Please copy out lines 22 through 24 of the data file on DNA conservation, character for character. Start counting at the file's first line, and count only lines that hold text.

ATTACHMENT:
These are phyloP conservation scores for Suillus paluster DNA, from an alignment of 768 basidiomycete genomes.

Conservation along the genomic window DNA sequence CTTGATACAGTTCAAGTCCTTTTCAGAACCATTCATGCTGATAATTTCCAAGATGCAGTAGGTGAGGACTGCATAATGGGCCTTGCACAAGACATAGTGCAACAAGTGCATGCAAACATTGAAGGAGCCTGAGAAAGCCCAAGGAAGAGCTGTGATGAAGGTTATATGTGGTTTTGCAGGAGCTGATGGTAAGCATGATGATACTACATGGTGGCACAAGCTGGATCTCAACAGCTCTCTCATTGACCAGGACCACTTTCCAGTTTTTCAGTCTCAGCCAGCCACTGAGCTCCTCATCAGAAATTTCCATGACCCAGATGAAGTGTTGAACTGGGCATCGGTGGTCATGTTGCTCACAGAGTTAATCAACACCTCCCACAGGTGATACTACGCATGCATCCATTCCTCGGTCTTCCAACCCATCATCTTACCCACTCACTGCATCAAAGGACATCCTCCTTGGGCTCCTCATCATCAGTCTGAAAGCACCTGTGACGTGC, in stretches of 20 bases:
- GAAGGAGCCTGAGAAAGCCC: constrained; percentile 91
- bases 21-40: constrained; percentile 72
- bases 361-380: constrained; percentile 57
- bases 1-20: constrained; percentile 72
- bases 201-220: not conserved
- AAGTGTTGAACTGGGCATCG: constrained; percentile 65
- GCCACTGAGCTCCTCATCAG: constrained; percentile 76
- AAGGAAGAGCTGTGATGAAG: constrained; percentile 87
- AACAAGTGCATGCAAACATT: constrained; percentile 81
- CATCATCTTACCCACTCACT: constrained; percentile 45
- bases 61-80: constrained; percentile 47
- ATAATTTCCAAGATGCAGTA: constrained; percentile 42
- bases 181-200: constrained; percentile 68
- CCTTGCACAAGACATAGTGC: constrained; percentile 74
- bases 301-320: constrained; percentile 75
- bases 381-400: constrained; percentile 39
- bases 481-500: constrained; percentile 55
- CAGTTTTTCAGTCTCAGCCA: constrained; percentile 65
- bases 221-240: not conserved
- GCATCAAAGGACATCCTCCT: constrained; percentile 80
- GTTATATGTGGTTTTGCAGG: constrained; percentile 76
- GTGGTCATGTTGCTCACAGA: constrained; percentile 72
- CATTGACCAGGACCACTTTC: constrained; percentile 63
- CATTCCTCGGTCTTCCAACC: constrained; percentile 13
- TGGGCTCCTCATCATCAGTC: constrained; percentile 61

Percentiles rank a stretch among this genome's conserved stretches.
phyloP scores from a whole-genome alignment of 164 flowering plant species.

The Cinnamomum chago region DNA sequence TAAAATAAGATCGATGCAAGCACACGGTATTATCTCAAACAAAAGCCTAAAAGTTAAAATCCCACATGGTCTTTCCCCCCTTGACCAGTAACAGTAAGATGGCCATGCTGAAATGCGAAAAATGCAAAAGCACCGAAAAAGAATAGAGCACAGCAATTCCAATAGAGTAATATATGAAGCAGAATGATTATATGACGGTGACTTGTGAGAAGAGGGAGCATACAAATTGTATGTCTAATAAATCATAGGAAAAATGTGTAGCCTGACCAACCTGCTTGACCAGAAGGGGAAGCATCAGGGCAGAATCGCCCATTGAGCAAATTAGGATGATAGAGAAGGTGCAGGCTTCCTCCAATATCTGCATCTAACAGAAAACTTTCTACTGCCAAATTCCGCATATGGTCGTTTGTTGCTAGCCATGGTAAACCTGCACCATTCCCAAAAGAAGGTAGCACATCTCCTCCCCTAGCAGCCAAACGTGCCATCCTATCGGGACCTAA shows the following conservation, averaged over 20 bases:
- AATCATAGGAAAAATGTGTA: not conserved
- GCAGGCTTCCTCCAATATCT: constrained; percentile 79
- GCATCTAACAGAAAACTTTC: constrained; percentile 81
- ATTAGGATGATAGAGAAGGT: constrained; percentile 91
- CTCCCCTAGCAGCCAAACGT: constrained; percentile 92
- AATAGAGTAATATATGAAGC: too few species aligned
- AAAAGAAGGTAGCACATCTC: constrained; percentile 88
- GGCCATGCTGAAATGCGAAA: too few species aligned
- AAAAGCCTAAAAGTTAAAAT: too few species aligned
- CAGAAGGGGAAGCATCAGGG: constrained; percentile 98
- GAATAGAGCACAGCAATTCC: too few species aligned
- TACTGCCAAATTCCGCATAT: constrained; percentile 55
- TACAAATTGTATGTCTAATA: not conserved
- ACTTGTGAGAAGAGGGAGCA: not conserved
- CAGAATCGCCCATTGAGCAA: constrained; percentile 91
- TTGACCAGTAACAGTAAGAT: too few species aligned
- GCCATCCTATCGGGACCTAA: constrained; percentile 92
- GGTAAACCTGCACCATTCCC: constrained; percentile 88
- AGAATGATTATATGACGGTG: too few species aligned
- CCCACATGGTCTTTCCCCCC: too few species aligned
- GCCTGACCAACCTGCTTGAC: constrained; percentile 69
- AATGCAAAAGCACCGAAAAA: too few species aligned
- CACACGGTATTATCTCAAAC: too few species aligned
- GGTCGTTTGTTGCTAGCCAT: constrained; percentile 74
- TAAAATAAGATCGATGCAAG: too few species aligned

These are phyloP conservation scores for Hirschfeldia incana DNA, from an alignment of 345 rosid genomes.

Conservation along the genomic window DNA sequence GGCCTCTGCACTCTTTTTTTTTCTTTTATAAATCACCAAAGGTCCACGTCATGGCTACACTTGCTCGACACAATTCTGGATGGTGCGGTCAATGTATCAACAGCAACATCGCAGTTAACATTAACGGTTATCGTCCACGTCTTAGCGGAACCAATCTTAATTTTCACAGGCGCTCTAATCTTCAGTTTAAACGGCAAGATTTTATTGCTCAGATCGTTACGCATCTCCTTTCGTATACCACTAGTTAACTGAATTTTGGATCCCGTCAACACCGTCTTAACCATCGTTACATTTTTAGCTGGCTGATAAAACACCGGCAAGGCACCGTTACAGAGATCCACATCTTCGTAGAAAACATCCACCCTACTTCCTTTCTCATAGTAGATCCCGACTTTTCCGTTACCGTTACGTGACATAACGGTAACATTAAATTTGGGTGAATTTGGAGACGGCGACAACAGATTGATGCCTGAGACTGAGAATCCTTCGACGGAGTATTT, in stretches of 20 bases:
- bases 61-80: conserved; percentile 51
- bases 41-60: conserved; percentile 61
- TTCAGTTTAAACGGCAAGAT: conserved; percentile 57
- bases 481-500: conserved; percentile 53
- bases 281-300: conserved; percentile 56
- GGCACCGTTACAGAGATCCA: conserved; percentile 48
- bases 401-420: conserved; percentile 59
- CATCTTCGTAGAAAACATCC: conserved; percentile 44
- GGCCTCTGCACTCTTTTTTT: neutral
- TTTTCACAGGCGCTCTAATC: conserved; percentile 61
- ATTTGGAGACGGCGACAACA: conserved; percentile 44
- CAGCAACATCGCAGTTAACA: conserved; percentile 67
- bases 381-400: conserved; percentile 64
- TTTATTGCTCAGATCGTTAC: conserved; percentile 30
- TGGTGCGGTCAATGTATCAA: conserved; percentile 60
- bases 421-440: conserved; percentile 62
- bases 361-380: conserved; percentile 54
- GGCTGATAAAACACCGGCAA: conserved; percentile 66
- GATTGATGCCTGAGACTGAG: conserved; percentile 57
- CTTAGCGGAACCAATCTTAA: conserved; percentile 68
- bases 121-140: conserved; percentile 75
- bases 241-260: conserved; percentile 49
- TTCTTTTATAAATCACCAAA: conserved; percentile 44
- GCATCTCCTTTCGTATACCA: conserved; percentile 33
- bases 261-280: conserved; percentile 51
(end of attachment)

- GCATCAAAGGACATCCTCCT: constrained; percentile 80
- GTTATATGTGGTTTTGCAGG: constrained; percentile 76
- GTGGTCATGTTGCTCACAGA: constrained; percentile 72